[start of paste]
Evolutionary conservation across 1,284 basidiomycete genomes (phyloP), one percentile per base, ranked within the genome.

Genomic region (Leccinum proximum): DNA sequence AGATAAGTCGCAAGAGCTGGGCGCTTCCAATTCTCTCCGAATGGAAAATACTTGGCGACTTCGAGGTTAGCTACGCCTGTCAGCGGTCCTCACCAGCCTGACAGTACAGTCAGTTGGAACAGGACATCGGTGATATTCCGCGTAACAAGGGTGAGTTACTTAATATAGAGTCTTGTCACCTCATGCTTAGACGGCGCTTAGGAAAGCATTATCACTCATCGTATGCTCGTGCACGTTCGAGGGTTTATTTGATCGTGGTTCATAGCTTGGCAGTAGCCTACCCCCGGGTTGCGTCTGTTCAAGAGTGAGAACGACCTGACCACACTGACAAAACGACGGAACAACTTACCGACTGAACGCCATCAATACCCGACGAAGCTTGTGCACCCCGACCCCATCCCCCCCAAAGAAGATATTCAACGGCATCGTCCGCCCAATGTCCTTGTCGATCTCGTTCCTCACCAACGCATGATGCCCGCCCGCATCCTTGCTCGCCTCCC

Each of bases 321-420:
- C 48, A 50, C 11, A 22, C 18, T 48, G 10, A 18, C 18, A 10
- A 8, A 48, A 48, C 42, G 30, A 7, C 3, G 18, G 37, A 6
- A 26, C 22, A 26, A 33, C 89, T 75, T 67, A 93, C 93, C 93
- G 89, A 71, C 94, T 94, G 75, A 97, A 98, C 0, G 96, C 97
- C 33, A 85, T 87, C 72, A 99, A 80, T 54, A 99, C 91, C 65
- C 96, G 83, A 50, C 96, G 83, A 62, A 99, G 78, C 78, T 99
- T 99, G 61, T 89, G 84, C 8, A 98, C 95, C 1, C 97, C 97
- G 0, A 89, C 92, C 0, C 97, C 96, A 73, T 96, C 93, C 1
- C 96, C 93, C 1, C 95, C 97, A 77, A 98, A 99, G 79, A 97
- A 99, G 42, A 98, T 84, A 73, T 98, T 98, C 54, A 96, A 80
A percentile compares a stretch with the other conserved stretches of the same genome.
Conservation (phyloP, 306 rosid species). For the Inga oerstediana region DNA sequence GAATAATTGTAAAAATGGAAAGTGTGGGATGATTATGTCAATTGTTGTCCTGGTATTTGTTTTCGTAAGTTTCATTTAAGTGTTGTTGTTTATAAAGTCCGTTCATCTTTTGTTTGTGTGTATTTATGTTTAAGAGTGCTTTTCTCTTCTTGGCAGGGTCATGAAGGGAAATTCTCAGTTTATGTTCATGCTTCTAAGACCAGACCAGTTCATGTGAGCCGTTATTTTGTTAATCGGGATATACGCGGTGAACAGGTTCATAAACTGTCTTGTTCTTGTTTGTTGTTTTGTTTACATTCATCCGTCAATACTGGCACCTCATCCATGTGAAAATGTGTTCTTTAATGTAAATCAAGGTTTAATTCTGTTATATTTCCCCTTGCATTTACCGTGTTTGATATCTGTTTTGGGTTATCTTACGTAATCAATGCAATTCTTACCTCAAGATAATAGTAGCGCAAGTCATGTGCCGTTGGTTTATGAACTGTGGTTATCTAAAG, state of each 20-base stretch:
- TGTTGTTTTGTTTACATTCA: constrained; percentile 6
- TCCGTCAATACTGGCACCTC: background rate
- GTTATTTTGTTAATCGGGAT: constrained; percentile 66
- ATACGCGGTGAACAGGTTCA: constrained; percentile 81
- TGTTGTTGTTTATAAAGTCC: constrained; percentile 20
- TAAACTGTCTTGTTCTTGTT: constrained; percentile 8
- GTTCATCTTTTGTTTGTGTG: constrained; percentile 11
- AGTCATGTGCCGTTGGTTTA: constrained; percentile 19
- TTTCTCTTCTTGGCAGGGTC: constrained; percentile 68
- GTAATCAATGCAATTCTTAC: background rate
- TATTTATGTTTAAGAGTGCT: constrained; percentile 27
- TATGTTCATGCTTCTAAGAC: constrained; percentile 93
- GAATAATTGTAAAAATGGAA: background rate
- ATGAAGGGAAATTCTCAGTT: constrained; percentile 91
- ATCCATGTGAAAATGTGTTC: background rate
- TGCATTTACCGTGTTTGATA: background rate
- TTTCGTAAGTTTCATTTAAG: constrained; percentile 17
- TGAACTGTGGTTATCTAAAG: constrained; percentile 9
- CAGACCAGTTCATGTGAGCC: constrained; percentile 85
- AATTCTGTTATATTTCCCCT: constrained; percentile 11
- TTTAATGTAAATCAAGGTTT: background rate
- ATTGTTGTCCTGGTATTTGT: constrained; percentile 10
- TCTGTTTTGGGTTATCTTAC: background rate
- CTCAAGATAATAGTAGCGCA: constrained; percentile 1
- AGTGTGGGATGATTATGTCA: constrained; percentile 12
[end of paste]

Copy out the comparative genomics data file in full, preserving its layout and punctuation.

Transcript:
Evolutionary conservation across 1,284 basidiomycete genomes (phyloP), one percentile per base, ranked within the genome.

Genomic region (Leccinum proximum): DNA sequence AGATAAGTCGCAAGAGCTGGGCGCTTCCAATTCTCTCCGAATGGAAAATACTTGGCGACTTCGAGGTTAGCTACGCCTGTCAGCGGTCCTCACCAGCCTGACAGTACAGTCAGTTGGAACAGGACATCGGTGATATTCCGCGTAACAAGGGTGAGTTACTTAATATAGAGTCTTGTCACCTCATGCTTAGACGGCGCTTAGGAAAGCATTATCACTCATCGTATGCTCGTGCACGTTCGAGGGTTTATTTGATCGTGGTTCATAGCTTGGCAGTAGCCTACCCCCGGGTTGCGTCTGTTCAAGAGTGAGAACGACCTGACCACACTGACAAAACGACGGAACAACTTACCGACTGAACGCCATCAATACCCGACGAAGCTTGTGCACCCCGACCCCATCCCCCCCAAAGAAGATATTCAACGGCATCGTCCGCCCAATGTCCTTGTCGATCTCGTTCCTCACCAACGCATGATGCCCGCCCGCATCCTTGCTCGCCTCCC

Each of bases 321-420:
- C 48, A 50, C 11, A 22, C 18, T 48, G 10, A 18, C 18, A 10
- A 8, A 48, A 48, C 42, G 30, A 7, C 3, G 18, G 37, A 6
- A 26, C 22, A 26, A 33, C 89, T 75, T 67, A 93, C 93, C 93
- G 89, A 71, C 94, T 94, G 75, A 97, A 98, C 0, G 96, C 97
- C 33, A 85, T 87, C 72, A 99, A 80, T 54, A 99, C 91, C 65
- C 96, G 83, A 50, C 96, G 83, A 62, A 99, G 78, C 78, T 99
- T 99, G 61, T 89, G 84, C 8, A 98, C 95, C 1, C 97, C 97
- G 0, A 89, C 92, C 0, C 97, C 96, A 73, T 96, C 93, C 1
- C 96, C 93, C 1, C 95, C 97, A 77, A 98, A 99, G 79, A 97
- A 99, G 42, A 98, T 84, A 73, T 98, T 98, C 54, A 96, A 80
A percentile compares a stretch with the other conserved stretches of the same genome.
Conservation (phyloP, 306 rosid species). For the Inga oerstediana region DNA sequence GAATAATTGTAAAAATGGAAAGTGTGGGATGATTATGTCAATTGTTGTCCTGGTATTTGTTTTCGTAAGTTTCATTTAAGTGTTGTTGTTTATAAAGTCCGTTCATCTTTTGTTTGTGTGTATTTATGTTTAAGAGTGCTTTTCTCTTCTTGGCAGGGTCATGAAGGGAAATTCTCAGTTTATGTTCATGCTTCTAAGACCAGACCAGTTCATGTGAGCCGTTATTTTGTTAATCGGGATATACGCGGTGAACAGGTTCATAAACTGTCTTGTTCTTGTTTGTTGTTTTGTTTACATTCATCCGTCAATACTGGCACCTCATCCATGTGAAAATGTGTTCTTTAATGTAAATCAAGGTTTAATTCTGTTATATTTCCCCTTGCATTTACCGTGTTTGATATCTGTTTTGGGTTATCTTACGTAATCAATGCAATTCTTACCTCAAGATAATAGTAGCGCAAGTCATGTGCCGTTGGTTTATGAACTGTGGTTATCTAAAG, state of each 20-base stretch:
- TGTTGTTTTGTTTACATTCA: constrained; percentile 6
- TCCGTCAATACTGGCACCTC: background rate
- GTTATTTTGTTAATCGGGAT: constrained; percentile 66
- ATACGCGGTGAACAGGTTCA: constrained; percentile 81
- TGTTGTTGTTTATAAAGTCC: constrained; percentile 20
- TAAACTGTCTTGTTCTTGTT: constrained; percentile 8
- GTTCATCTTTTGTTTGTGTG: constrained; percentile 11
- AGTCATGTGCCGTTGGTTTA: constrained; percentile 19
- TTTCTCTTCTTGGCAGGGTC: constrained; percentile 68
- GTAATCAATGCAATTCTTAC: background rate
- TATTTATGTTTAAGAGTGCT: constrained; percentile 27
- TATGTTCATGCTTCTAAGAC: constrained; percentile 93
- GAATAATTGTAAAAATGGAA: background rate
- ATGAAGGGAAATTCTCAGTT: constrained; percentile 91
- ATCCATGTGAAAATGTGTTC: background rate
- TGCATTTACCGTGTTTGATA: background rate
- TTTCGTAAGTTTCATTTAAG: constrained; percentile 17
- TGAACTGTGGTTATCTAAAG: constrained; percentile 9
- CAGACCAGTTCATGTGAGCC: constrained; percentile 85
- AATTCTGTTATATTTCCCCT: constrained; percentile 11
- TTTAATGTAAATCAAGGTTT: background rate
- ATTGTTGTCCTGGTATTTGT: constrained; percentile 10
- TCTGTTTTGGGTTATCTTAC: background rate
- CTCAAGATAATAGTAGCGCA: constrained; percentile 1
- AGTGTGGGATGATTATGTCA: constrained; percentile 12